Aula and Aquarium provide data about sustained and selective attention. He found the two last pages of the Aula report very interesting, with the data on visual attention and whether the kid is looking at the blackboard when the stimulus appears and whether or not he responds to it. None of the other instruments has that kind of information.
Assessing Attention and Executive Functions with the VR Nesplora Ice Cream
Dr. Bedford has used Nesplora Ice Cream with children and teenagers. He values the data about the number of times one looks at the recipe book and he also fancies the paragraph about the cognitive style when dealing with risk (safe and risk-averse or assertive and confident).
This tool’s self-monitoring aspect, especially the planning task and the switching in the middle of the test is his go to feature. He uses this test as a complement to better understand some information that he already has, not as a stand-alone test, which he considers very interesting and helpful.
People with ADHD are usually not efficient in executive functioning and Ice Cream talks about efficiency in different tasks and how the patient handles them.
Medication and Test-Retest to monitor it
In the US only psychologists from very few states can prescribe medication, and they need extensive training. States with few psychiatrists are the ones that started letting psychologists make prescriptions which consist of quite limited psychotropics, only medication for mental health.
Even though Dr. Bedford has the training to do it, Minnesota does not allow psychologists to prescribe medication. Dr. Bedford guesses more and more states will allow psychologists to prescribe mental health medication in the future.
During our interview, he points out how the absence of “learning effect” of the Nesplora test helps monitor the pharmacological treatment (prescribed by other colleague) his patients are on.
Usually, when the assessment is taking place, parents are not in the room (only in a select number of cases, when he will find it useful or maybe the assessment will be easier). The parents are asked about not interfering and they can observe something that only a VR test can make possible: the behavior of their kid in class, with its typical challenges and distractions.
Memory assessment with Virtual Reality
Even though Dr. Bedford has limited experience with Nesplora Memory Suite, he appreciates the information on prospective memory, since there is not usually data on this, more so on retrospective memory. This makes it a cornerstone and the opportunity to see a patient learn in real-time and real life.
Learn more in the video webinar! ↓
Virtual Reality in Clinical Psychology Assessment
Virtual Reality to Mental Health professionals
Webinar video timestamps:
00:00 – Introduction
1:30 – Dr. Christopher Bedford’s credentials and experience
6:00 – Best Practices in School Neuropsychology: Guidelines for Effective Practice, Assessment, and Evidence-Based Intervention
8:00 – Prevalence of ADHD in the US and how can improve its diagnosis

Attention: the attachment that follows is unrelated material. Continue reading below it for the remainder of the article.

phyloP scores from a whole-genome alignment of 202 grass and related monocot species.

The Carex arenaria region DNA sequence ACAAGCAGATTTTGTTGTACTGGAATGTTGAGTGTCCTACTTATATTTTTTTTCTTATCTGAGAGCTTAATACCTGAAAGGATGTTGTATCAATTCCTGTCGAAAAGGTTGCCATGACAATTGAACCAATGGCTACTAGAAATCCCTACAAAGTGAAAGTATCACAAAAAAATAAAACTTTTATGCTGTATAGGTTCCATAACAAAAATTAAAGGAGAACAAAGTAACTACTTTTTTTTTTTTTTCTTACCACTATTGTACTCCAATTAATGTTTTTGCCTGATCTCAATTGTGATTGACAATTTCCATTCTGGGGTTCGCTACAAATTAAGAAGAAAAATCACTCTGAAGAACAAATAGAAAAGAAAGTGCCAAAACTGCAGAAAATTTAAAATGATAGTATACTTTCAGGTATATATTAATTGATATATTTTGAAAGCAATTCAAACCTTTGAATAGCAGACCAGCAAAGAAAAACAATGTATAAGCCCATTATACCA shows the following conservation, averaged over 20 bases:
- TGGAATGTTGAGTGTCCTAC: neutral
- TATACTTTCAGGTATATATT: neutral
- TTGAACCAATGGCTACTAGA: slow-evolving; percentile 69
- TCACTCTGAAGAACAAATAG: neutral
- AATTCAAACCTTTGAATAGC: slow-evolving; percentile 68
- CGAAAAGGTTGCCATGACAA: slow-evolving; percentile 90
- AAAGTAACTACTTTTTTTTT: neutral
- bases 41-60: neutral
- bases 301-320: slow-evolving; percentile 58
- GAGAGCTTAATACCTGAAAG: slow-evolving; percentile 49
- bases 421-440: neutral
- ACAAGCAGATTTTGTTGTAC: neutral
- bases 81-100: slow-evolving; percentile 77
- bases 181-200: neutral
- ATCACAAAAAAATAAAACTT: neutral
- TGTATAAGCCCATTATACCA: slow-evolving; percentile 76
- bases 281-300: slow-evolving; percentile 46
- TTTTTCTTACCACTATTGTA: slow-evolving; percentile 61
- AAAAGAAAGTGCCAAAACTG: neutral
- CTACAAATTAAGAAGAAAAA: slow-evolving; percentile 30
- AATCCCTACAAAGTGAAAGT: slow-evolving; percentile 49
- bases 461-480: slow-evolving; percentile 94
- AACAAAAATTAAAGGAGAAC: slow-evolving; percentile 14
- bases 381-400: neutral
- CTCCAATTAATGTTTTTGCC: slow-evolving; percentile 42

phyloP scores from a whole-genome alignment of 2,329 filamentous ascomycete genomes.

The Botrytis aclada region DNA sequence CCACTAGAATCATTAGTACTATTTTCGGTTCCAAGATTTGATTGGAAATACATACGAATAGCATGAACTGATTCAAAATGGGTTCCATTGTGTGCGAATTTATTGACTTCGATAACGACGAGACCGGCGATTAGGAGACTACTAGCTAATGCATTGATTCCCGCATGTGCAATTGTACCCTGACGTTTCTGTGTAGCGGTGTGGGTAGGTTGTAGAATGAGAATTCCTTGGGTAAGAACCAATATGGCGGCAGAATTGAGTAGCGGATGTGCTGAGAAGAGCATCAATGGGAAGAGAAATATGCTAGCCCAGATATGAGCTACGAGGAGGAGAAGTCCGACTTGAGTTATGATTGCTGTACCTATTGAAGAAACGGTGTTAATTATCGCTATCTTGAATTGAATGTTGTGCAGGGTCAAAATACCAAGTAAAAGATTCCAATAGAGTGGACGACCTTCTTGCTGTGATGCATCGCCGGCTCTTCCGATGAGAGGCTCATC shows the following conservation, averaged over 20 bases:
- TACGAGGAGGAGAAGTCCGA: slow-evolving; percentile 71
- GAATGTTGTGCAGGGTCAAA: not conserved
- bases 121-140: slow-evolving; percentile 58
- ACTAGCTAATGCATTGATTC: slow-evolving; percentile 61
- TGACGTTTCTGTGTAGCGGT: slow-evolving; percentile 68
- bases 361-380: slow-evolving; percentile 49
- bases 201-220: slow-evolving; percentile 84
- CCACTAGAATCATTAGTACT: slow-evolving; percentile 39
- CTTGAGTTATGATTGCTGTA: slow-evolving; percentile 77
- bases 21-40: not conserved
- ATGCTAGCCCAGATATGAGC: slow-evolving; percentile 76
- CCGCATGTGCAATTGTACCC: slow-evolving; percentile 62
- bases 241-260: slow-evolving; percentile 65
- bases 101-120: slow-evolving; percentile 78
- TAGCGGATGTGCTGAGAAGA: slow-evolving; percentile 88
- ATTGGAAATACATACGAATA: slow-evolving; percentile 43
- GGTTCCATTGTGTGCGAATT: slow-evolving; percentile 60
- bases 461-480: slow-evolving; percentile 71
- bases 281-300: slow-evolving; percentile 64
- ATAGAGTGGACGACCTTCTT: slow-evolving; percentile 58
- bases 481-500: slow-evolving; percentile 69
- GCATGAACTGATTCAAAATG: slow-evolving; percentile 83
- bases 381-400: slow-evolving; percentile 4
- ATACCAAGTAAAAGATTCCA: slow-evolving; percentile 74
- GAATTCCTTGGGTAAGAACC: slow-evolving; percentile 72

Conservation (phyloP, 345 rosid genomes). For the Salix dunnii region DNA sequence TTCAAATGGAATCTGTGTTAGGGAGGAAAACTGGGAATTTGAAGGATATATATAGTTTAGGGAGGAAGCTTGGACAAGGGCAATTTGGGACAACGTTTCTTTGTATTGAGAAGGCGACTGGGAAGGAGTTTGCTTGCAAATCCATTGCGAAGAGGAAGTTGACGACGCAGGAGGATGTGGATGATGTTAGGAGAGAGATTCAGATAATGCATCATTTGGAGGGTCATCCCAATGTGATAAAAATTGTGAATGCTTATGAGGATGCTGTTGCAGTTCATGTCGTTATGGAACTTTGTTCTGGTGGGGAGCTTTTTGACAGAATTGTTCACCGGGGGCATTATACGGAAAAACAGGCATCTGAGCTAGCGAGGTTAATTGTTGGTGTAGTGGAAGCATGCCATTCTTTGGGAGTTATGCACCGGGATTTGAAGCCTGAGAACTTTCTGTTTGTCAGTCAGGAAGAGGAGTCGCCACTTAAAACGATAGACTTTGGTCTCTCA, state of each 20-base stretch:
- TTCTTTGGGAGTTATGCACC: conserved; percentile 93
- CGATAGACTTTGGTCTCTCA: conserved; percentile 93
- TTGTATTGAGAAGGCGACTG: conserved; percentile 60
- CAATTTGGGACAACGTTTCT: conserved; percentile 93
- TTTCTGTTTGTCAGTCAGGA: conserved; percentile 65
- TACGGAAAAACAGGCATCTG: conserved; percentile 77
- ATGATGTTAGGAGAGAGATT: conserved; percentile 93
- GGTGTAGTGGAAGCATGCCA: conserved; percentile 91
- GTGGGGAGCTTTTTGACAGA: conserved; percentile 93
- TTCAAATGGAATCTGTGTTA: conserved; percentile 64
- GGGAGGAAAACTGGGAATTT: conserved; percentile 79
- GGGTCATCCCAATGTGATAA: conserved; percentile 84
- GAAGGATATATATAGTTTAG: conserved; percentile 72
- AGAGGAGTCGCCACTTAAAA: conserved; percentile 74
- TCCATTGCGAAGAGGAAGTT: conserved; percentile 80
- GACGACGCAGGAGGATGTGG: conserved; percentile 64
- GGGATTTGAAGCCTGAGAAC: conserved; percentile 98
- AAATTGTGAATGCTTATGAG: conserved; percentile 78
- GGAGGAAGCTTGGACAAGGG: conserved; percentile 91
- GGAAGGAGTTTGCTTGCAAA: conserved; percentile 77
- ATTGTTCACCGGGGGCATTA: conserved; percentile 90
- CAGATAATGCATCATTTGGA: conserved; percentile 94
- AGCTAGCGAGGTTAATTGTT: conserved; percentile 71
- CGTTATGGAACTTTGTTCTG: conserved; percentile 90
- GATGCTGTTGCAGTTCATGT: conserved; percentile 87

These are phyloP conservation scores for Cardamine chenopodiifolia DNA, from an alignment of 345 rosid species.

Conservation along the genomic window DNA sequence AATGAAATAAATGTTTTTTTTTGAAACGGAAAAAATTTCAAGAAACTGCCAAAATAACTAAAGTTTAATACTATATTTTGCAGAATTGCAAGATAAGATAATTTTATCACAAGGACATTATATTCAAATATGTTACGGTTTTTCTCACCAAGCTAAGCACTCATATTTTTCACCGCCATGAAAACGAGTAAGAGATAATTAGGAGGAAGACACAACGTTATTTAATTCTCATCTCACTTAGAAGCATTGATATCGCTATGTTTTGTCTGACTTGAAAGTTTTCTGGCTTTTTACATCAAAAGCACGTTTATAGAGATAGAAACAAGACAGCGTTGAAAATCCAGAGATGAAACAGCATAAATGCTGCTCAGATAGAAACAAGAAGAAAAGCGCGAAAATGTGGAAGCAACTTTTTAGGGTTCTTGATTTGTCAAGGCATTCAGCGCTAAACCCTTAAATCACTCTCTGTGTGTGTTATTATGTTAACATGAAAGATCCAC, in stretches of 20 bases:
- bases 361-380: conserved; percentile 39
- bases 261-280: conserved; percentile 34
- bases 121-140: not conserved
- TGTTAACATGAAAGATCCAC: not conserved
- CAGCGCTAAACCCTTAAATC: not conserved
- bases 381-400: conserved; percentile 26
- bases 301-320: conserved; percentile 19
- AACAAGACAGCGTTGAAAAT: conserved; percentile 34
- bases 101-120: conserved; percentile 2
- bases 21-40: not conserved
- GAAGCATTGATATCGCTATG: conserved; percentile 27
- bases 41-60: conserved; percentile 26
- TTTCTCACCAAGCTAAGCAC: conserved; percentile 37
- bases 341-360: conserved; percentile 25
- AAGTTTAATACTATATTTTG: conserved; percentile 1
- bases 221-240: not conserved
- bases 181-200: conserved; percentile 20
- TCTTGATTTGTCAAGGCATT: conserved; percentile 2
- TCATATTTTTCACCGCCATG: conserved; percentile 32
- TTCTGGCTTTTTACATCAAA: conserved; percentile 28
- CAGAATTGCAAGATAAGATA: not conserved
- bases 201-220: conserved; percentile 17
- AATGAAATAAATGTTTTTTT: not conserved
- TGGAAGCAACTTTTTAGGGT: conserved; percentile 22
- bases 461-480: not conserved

8:20 – When patients don’t fit neatly in any of the categories: Considering the big picture beyond the DSM
11:57 – How Nesplora’s VR tests, Aula and Aquarium, improved Dr. Bedford credibility
13:43 – Did his patients have any issues using VR?
14:30 – Do people with ADHD have any problem with attention “per se”?
15:20 – How does ADHD behavior present during the Nesplora Aula test while distractions occur?
16:00 – Engagement with the environment: Aula VS IVA
18:06 – How has the Covid pandemic changed the type of ADHD consultations
19:49 – How does the complexity of the Nesplora Aquarium test avoid high IQ from attenuating attention problems (unlike other tests)
20:50 – The unique Switching component of Aquarium
22:15 – Why is the Nesplora VR assessment system more complete and more useful than other CPTs that Dr. Bedford has used in the past?
23:29 – How the absence of “learning effect” of the Nesplora test helps monitoring the pharmacological treatment
25:37 – The Nesplora VR Ice Cream test to evaluate the Executive Functions
27:30 – Teasing out a conversation with the patient: confidence in their memory, coding strategies and how this helps to give personalized guidelines according to the unique way they do things
29:42 – The Nesplora Ice Cream Executive Functions convergence with the Hanoi Tower Test
32:06 – Ice Cream allows the clinician to figure out the patient’s anxiety and coping mechanisms
34:43 – When the distraction is not coming from external stimuli but from one’s own head
39:18 – Slow responding: How do we work with these patients that don’t fit into any category?
42:15 – The Nesplora reports provide information for a specific tailor-made intervention
45:35 – What does Nesplora Memory Suite measure that is missing in other US assessment tools?
49:20 – How to get the US practitioners to use the Nesplora assessment system
51:00 – The unique Psychrometric properties of the Nesplora tools
52:09 – Can US practitioners use the Nesplora test that was developed in Europe?
52:12 – How has the Nesplora acquisition improved Dr. Bedford’s practice?